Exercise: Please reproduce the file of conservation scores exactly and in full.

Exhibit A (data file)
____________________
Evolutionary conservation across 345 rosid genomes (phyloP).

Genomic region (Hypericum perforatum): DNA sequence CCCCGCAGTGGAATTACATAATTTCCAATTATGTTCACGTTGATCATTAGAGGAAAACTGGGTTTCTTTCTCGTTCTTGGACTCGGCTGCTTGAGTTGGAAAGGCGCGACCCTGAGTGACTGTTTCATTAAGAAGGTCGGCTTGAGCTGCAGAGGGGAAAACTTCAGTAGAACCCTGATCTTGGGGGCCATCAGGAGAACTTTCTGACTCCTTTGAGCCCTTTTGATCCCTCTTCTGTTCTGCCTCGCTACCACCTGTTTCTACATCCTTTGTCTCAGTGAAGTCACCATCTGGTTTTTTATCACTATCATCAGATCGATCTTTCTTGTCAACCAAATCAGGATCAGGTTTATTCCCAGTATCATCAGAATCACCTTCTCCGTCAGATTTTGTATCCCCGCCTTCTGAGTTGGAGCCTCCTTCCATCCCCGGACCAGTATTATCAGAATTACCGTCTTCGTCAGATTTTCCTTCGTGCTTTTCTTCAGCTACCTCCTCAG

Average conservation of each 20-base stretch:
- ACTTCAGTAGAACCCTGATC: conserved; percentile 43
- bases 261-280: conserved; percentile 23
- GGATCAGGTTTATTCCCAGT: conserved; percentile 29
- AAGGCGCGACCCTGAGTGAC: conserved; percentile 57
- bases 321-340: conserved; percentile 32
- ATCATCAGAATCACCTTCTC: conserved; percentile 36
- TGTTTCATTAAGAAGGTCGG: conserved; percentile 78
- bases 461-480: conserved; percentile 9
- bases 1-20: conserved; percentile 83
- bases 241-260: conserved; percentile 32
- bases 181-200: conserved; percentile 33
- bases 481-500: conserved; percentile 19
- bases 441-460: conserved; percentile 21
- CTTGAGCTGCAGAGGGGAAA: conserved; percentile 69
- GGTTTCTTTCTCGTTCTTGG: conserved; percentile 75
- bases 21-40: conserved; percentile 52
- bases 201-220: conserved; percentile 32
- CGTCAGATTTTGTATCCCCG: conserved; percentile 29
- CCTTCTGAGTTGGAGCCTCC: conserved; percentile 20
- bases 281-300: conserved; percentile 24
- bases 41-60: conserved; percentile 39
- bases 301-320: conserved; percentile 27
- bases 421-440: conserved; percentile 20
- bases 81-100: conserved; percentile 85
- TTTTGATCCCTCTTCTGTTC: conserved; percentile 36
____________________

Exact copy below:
Evolutionary conservation across 345 rosid genomes (phyloP).

Genomic region (Hypericum perforatum): DNA sequence CCCCGCAGTGGAATTACATAATTTCCAATTATGTTCACGTTGATCATTAGAGGAAAACTGGGTTTCTTTCTCGTTCTTGGACTCGGCTGCTTGAGTTGGAAAGGCGCGACCCTGAGTGACTGTTTCATTAAGAAGGTCGGCTTGAGCTGCAGAGGGGAAAACTTCAGTAGAACCCTGATCTTGGGGGCCATCAGGAGAACTTTCTGACTCCTTTGAGCCCTTTTGATCCCTCTTCTGTTCTGCCTCGCTACCACCTGTTTCTACATCCTTTGTCTCAGTGAAGTCACCATCTGGTTTTTTATCACTATCATCAGATCGATCTTTCTTGTCAACCAAATCAGGATCAGGTTTATTCCCAGTATCATCAGAATCACCTTCTCCGTCAGATTTTGTATCCCCGCCTTCTGAGTTGGAGCCTCCTTCCATCCCCGGACCAGTATTATCAGAATTACCGTCTTCGTCAGATTTTCCTTCGTGCTTTTCTTCAGCTACCTCCTCAG

Average conservation of each 20-base stretch:
- ACTTCAGTAGAACCCTGATC: conserved; percentile 43
- bases 261-280: conserved; percentile 23
- GGATCAGGTTTATTCCCAGT: conserved; percentile 29
- AAGGCGCGACCCTGAGTGAC: conserved; percentile 57
- bases 321-340: conserved; percentile 32
- ATCATCAGAATCACCTTCTC: conserved; percentile 36
- TGTTTCATTAAGAAGGTCGG: conserved; percentile 78
- bases 461-480: conserved; percentile 9
- bases 1-20: conserved; percentile 83
- bases 241-260: conserved; percentile 32
- bases 181-200: conserved; percentile 33
- bases 481-500: conserved; percentile 19
- bases 441-460: conserved; percentile 21
- CTTGAGCTGCAGAGGGGAAA: conserved; percentile 69
- GGTTTCTTTCTCGTTCTTGG: conserved; percentile 75
- bases 21-40: conserved; percentile 52
- bases 201-220: conserved; percentile 32
- CGTCAGATTTTGTATCCCCG: conserved; percentile 29
- CCTTCTGAGTTGGAGCCTCC: conserved; percentile 20
- bases 281-300: conserved; percentile 24
- bases 41-60: conserved; percentile 39
- bases 301-320: conserved; percentile 27
- bases 421-440: conserved; percentile 20
- bases 81-100: conserved; percentile 85
- TTTTGATCCCTCTTCTGTTC: conserved; percentile 36